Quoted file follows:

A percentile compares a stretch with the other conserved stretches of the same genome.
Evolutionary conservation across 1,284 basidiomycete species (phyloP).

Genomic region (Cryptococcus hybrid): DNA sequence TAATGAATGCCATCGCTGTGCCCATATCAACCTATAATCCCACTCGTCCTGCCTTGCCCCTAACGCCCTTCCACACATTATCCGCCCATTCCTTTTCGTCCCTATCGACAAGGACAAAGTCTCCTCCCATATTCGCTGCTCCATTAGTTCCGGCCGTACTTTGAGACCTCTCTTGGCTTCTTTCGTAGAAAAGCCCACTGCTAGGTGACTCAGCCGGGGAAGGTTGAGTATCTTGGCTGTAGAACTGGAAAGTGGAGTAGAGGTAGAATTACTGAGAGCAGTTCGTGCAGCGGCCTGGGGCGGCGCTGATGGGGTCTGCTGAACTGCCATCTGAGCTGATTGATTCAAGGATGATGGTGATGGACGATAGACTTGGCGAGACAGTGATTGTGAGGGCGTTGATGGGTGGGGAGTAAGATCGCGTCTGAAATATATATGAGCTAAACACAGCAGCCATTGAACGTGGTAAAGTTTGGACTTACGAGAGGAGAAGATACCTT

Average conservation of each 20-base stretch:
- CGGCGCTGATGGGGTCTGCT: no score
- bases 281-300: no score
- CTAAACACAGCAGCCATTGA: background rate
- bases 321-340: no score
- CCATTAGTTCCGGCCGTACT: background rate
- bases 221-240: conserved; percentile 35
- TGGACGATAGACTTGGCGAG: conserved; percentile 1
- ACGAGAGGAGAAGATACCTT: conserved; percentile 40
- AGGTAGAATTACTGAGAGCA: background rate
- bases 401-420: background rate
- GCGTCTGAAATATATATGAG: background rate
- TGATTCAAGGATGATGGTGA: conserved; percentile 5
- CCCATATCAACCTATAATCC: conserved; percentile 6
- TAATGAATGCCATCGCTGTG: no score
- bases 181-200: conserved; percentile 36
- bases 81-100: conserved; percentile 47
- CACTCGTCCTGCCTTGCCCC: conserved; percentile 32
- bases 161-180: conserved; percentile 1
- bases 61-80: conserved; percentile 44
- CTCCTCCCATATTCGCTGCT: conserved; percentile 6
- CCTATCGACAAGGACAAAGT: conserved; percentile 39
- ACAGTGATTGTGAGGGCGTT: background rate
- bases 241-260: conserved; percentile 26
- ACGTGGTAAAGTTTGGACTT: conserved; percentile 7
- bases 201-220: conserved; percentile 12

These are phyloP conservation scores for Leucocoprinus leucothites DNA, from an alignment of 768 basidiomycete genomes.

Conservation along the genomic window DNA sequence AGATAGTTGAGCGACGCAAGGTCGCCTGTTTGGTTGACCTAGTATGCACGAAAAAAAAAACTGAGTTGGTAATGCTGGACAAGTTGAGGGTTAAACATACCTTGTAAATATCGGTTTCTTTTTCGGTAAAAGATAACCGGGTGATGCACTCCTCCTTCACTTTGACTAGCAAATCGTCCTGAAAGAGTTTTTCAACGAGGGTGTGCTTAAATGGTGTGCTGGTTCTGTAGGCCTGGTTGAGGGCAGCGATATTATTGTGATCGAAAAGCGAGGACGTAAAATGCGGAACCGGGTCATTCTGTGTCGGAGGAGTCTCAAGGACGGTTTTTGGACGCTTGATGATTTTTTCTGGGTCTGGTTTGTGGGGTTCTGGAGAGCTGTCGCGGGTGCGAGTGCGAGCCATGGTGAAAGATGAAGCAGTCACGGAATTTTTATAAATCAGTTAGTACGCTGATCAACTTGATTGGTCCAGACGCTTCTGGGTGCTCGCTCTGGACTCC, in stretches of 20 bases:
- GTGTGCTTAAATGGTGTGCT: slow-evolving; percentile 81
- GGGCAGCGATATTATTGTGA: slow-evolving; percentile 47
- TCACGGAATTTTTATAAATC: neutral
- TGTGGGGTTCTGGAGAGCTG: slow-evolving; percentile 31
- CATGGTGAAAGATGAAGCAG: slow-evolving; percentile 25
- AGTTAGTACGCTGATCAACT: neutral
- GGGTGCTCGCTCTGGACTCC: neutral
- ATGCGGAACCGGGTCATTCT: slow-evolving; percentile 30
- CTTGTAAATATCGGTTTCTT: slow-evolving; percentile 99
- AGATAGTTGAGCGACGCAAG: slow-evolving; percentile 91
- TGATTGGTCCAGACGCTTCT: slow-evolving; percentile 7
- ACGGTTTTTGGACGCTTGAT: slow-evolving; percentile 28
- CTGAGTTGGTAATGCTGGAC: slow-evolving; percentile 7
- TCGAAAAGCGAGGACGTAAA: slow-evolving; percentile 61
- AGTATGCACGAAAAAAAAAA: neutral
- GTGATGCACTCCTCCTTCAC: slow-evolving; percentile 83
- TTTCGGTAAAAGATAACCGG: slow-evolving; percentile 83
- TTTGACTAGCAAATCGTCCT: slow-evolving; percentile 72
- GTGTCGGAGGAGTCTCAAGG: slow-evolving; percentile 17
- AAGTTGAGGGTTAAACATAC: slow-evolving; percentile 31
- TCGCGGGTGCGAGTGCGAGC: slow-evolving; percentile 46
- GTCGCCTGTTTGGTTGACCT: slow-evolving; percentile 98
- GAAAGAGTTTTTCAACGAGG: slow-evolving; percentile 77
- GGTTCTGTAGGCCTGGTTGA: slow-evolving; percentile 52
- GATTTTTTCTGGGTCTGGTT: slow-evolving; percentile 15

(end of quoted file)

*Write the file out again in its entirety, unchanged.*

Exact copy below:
A percentile compares a stretch with the other conserved stretches of the same genome.
Evolutionary conservation across 1,284 basidiomycete species (phyloP).

Genomic region (Cryptococcus hybrid): DNA sequence TAATGAATGCCATCGCTGTGCCCATATCAACCTATAATCCCACTCGTCCTGCCTTGCCCCTAACGCCCTTCCACACATTATCCGCCCATTCCTTTTCGTCCCTATCGACAAGGACAAAGTCTCCTCCCATATTCGCTGCTCCATTAGTTCCGGCCGTACTTTGAGACCTCTCTTGGCTTCTTTCGTAGAAAAGCCCACTGCTAGGTGACTCAGCCGGGGAAGGTTGAGTATCTTGGCTGTAGAACTGGAAAGTGGAGTAGAGGTAGAATTACTGAGAGCAGTTCGTGCAGCGGCCTGGGGCGGCGCTGATGGGGTCTGCTGAACTGCCATCTGAGCTGATTGATTCAAGGATGATGGTGATGGACGATAGACTTGGCGAGACAGTGATTGTGAGGGCGTTGATGGGTGGGGAGTAAGATCGCGTCTGAAATATATATGAGCTAAACACAGCAGCCATTGAACGTGGTAAAGTTTGGACTTACGAGAGGAGAAGATACCTT

Average conservation of each 20-base stretch:
- CGGCGCTGATGGGGTCTGCT: no score
- bases 281-300: no score
- CTAAACACAGCAGCCATTGA: background rate
- bases 321-340: no score
- CCATTAGTTCCGGCCGTACT: background rate
- bases 221-240: conserved; percentile 35
- TGGACGATAGACTTGGCGAG: conserved; percentile 1
- ACGAGAGGAGAAGATACCTT: conserved; percentile 40
- AGGTAGAATTACTGAGAGCA: background rate
- bases 401-420: background rate
- GCGTCTGAAATATATATGAG: background rate
- TGATTCAAGGATGATGGTGA: conserved; percentile 5
- CCCATATCAACCTATAATCC: conserved; percentile 6
- TAATGAATGCCATCGCTGTG: no score
- bases 181-200: conserved; percentile 36
- bases 81-100: conserved; percentile 47
- CACTCGTCCTGCCTTGCCCC: conserved; percentile 32
- bases 161-180: conserved; percentile 1
- bases 61-80: conserved; percentile 44
- CTCCTCCCATATTCGCTGCT: conserved; percentile 6
- CCTATCGACAAGGACAAAGT: conserved; percentile 39
- ACAGTGATTGTGAGGGCGTT: background rate
- bases 241-260: conserved; percentile 26
- ACGTGGTAAAGTTTGGACTT: conserved; percentile 7
- bases 201-220: conserved; percentile 12

These are phyloP conservation scores for Leucocoprinus leucothites DNA, from an alignment of 768 basidiomycete genomes.

Conservation along the genomic window DNA sequence AGATAGTTGAGCGACGCAAGGTCGCCTGTTTGGTTGACCTAGTATGCACGAAAAAAAAAACTGAGTTGGTAATGCTGGACAAGTTGAGGGTTAAACATACCTTGTAAATATCGGTTTCTTTTTCGGTAAAAGATAACCGGGTGATGCACTCCTCCTTCACTTTGACTAGCAAATCGTCCTGAAAGAGTTTTTCAACGAGGGTGTGCTTAAATGGTGTGCTGGTTCTGTAGGCCTGGTTGAGGGCAGCGATATTATTGTGATCGAAAAGCGAGGACGTAAAATGCGGAACCGGGTCATTCTGTGTCGGAGGAGTCTCAAGGACGGTTTTTGGACGCTTGATGATTTTTTCTGGGTCTGGTTTGTGGGGTTCTGGAGAGCTGTCGCGGGTGCGAGTGCGAGCCATGGTGAAAGATGAAGCAGTCACGGAATTTTTATAAATCAGTTAGTACGCTGATCAACTTGATTGGTCCAGACGCTTCTGGGTGCTCGCTCTGGACTCC, in stretches of 20 bases:
- GTGTGCTTAAATGGTGTGCT: slow-evolving; percentile 81
- GGGCAGCGATATTATTGTGA: slow-evolving; percentile 47
- TCACGGAATTTTTATAAATC: neutral
- TGTGGGGTTCTGGAGAGCTG: slow-evolving; percentile 31
- CATGGTGAAAGATGAAGCAG: slow-evolving; percentile 25
- AGTTAGTACGCTGATCAACT: neutral
- GGGTGCTCGCTCTGGACTCC: neutral
- ATGCGGAACCGGGTCATTCT: slow-evolving; percentile 30
- CTTGTAAATATCGGTTTCTT: slow-evolving; percentile 99
- AGATAGTTGAGCGACGCAAG: slow-evolving; percentile 91
- TGATTGGTCCAGACGCTTCT: slow-evolving; percentile 7
- ACGGTTTTTGGACGCTTGAT: slow-evolving; percentile 28
- CTGAGTTGGTAATGCTGGAC: slow-evolving; percentile 7
- TCGAAAAGCGAGGACGTAAA: slow-evolving; percentile 61
- AGTATGCACGAAAAAAAAAA: neutral
- GTGATGCACTCCTCCTTCAC: slow-evolving; percentile 83
- TTTCGGTAAAAGATAACCGG: slow-evolving; percentile 83
- TTTGACTAGCAAATCGTCCT: slow-evolving; percentile 72
- GTGTCGGAGGAGTCTCAAGG: slow-evolving; percentile 17
- AAGTTGAGGGTTAAACATAC: slow-evolving; percentile 31
- TCGCGGGTGCGAGTGCGAGC: slow-evolving; percentile 46
- GTCGCCTGTTTGGTTGACCT: slow-evolving; percentile 98
- GAAAGAGTTTTTCAACGAGG: slow-evolving; percentile 77
- GGTTCTGTAGGCCTGGTTGA: slow-evolving; percentile 52
- GATTTTTTCTGGGTCTGGTT: slow-evolving; percentile 15